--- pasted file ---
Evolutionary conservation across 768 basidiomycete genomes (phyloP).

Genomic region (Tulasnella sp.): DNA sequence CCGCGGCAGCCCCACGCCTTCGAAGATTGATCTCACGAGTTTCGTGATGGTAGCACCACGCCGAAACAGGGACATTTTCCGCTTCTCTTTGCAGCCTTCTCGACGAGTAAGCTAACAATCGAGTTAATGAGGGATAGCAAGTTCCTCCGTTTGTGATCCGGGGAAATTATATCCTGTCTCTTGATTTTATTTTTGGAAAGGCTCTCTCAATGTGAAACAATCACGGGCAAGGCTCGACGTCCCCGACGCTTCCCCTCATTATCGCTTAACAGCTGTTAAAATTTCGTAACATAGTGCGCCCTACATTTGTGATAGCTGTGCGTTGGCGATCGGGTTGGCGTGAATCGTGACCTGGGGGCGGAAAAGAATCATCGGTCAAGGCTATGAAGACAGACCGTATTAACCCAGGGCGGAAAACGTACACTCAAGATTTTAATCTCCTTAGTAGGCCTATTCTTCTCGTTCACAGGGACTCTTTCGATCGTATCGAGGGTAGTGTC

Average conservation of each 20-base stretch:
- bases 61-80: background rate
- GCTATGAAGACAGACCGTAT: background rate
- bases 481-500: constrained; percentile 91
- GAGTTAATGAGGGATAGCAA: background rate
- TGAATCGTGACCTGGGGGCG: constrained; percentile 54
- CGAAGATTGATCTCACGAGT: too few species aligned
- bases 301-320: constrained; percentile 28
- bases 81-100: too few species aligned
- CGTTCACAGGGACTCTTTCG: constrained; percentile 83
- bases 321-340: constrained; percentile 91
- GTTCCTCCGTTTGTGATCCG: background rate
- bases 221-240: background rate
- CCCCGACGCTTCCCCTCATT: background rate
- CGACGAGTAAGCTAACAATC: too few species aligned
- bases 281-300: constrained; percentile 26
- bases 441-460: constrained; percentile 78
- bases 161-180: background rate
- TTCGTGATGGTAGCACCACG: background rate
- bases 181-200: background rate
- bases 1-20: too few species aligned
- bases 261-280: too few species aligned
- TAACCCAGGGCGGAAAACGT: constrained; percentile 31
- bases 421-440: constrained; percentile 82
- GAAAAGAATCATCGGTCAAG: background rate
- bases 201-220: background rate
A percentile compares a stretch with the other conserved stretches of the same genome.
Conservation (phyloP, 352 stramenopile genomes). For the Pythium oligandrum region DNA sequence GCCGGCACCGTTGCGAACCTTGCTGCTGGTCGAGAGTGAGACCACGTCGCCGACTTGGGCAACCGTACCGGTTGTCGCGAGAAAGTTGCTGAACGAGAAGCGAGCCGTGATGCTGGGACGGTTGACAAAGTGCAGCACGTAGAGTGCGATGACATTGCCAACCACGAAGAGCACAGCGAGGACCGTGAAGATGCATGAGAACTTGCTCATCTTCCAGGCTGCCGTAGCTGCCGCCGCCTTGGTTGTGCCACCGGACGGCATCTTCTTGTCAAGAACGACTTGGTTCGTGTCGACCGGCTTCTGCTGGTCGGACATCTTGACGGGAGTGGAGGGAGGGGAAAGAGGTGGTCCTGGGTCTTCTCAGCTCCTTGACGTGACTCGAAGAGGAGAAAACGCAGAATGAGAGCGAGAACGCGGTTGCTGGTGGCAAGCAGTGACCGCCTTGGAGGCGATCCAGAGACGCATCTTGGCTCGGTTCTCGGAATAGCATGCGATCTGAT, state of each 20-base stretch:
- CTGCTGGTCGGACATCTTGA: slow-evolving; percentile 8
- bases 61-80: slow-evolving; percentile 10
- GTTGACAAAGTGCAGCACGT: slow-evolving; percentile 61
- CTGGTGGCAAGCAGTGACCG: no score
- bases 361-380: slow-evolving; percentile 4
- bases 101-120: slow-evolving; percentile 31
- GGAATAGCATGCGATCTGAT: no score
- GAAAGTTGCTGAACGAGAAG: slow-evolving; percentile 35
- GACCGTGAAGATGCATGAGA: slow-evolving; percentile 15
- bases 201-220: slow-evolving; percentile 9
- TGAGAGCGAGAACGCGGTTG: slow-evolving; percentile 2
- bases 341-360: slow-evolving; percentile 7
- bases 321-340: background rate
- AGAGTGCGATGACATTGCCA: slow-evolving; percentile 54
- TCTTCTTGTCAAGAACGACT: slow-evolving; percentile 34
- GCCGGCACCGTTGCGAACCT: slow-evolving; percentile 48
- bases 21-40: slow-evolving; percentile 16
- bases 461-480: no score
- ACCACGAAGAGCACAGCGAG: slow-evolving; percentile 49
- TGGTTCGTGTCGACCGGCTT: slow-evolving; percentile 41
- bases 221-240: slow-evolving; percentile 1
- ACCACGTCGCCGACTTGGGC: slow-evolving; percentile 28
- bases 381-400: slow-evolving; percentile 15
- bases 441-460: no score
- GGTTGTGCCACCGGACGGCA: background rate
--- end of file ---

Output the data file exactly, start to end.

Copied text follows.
Evolutionary conservation across 768 basidiomycete genomes (phyloP).

Genomic region (Tulasnella sp.): DNA sequence CCGCGGCAGCCCCACGCCTTCGAAGATTGATCTCACGAGTTTCGTGATGGTAGCACCACGCCGAAACAGGGACATTTTCCGCTTCTCTTTGCAGCCTTCTCGACGAGTAAGCTAACAATCGAGTTAATGAGGGATAGCAAGTTCCTCCGTTTGTGATCCGGGGAAATTATATCCTGTCTCTTGATTTTATTTTTGGAAAGGCTCTCTCAATGTGAAACAATCACGGGCAAGGCTCGACGTCCCCGACGCTTCCCCTCATTATCGCTTAACAGCTGTTAAAATTTCGTAACATAGTGCGCCCTACATTTGTGATAGCTGTGCGTTGGCGATCGGGTTGGCGTGAATCGTGACCTGGGGGCGGAAAAGAATCATCGGTCAAGGCTATGAAGACAGACCGTATTAACCCAGGGCGGAAAACGTACACTCAAGATTTTAATCTCCTTAGTAGGCCTATTCTTCTCGTTCACAGGGACTCTTTCGATCGTATCGAGGGTAGTGTC

Average conservation of each 20-base stretch:
- bases 61-80: background rate
- GCTATGAAGACAGACCGTAT: background rate
- bases 481-500: constrained; percentile 91
- GAGTTAATGAGGGATAGCAA: background rate
- TGAATCGTGACCTGGGGGCG: constrained; percentile 54
- CGAAGATTGATCTCACGAGT: too few species aligned
- bases 301-320: constrained; percentile 28
- bases 81-100: too few species aligned
- CGTTCACAGGGACTCTTTCG: constrained; percentile 83
- bases 321-340: constrained; percentile 91
- GTTCCTCCGTTTGTGATCCG: background rate
- bases 221-240: background rate
- CCCCGACGCTTCCCCTCATT: background rate
- CGACGAGTAAGCTAACAATC: too few species aligned
- bases 281-300: constrained; percentile 26
- bases 441-460: constrained; percentile 78
- bases 161-180: background rate
- TTCGTGATGGTAGCACCACG: background rate
- bases 181-200: background rate
- bases 1-20: too few species aligned
- bases 261-280: too few species aligned
- TAACCCAGGGCGGAAAACGT: constrained; percentile 31
- bases 421-440: constrained; percentile 82
- GAAAAGAATCATCGGTCAAG: background rate
- bases 201-220: background rate
A percentile compares a stretch with the other conserved stretches of the same genome.
Conservation (phyloP, 352 stramenopile genomes). For the Pythium oligandrum region DNA sequence GCCGGCACCGTTGCGAACCTTGCTGCTGGTCGAGAGTGAGACCACGTCGCCGACTTGGGCAACCGTACCGGTTGTCGCGAGAAAGTTGCTGAACGAGAAGCGAGCCGTGATGCTGGGACGGTTGACAAAGTGCAGCACGTAGAGTGCGATGACATTGCCAACCACGAAGAGCACAGCGAGGACCGTGAAGATGCATGAGAACTTGCTCATCTTCCAGGCTGCCGTAGCTGCCGCCGCCTTGGTTGTGCCACCGGACGGCATCTTCTTGTCAAGAACGACTTGGTTCGTGTCGACCGGCTTCTGCTGGTCGGACATCTTGACGGGAGTGGAGGGAGGGGAAAGAGGTGGTCCTGGGTCTTCTCAGCTCCTTGACGTGACTCGAAGAGGAGAAAACGCAGAATGAGAGCGAGAACGCGGTTGCTGGTGGCAAGCAGTGACCGCCTTGGAGGCGATCCAGAGACGCATCTTGGCTCGGTTCTCGGAATAGCATGCGATCTGAT, state of each 20-base stretch:
- CTGCTGGTCGGACATCTTGA: slow-evolving; percentile 8
- bases 61-80: slow-evolving; percentile 10
- GTTGACAAAGTGCAGCACGT: slow-evolving; percentile 61
- CTGGTGGCAAGCAGTGACCG: no score
- bases 361-380: slow-evolving; percentile 4
- bases 101-120: slow-evolving; percentile 31
- GGAATAGCATGCGATCTGAT: no score
- GAAAGTTGCTGAACGAGAAG: slow-evolving; percentile 35
- GACCGTGAAGATGCATGAGA: slow-evolving; percentile 15
- bases 201-220: slow-evolving; percentile 9
- TGAGAGCGAGAACGCGGTTG: slow-evolving; percentile 2
- bases 341-360: slow-evolving; percentile 7
- bases 321-340: background rate
- AGAGTGCGATGACATTGCCA: slow-evolving; percentile 54
- TCTTCTTGTCAAGAACGACT: slow-evolving; percentile 34
- GCCGGCACCGTTGCGAACCT: slow-evolving; percentile 48
- bases 21-40: slow-evolving; percentile 16
- bases 461-480: no score
- ACCACGAAGAGCACAGCGAG: slow-evolving; percentile 49
- TGGTTCGTGTCGACCGGCTT: slow-evolving; percentile 41
- bases 221-240: slow-evolving; percentile 1
- ACCACGTCGCCGACTTGGGC: slow-evolving; percentile 28
- bases 381-400: slow-evolving; percentile 15
- bases 441-460: no score
- GGTTGTGCCACCGGACGGCA: background rate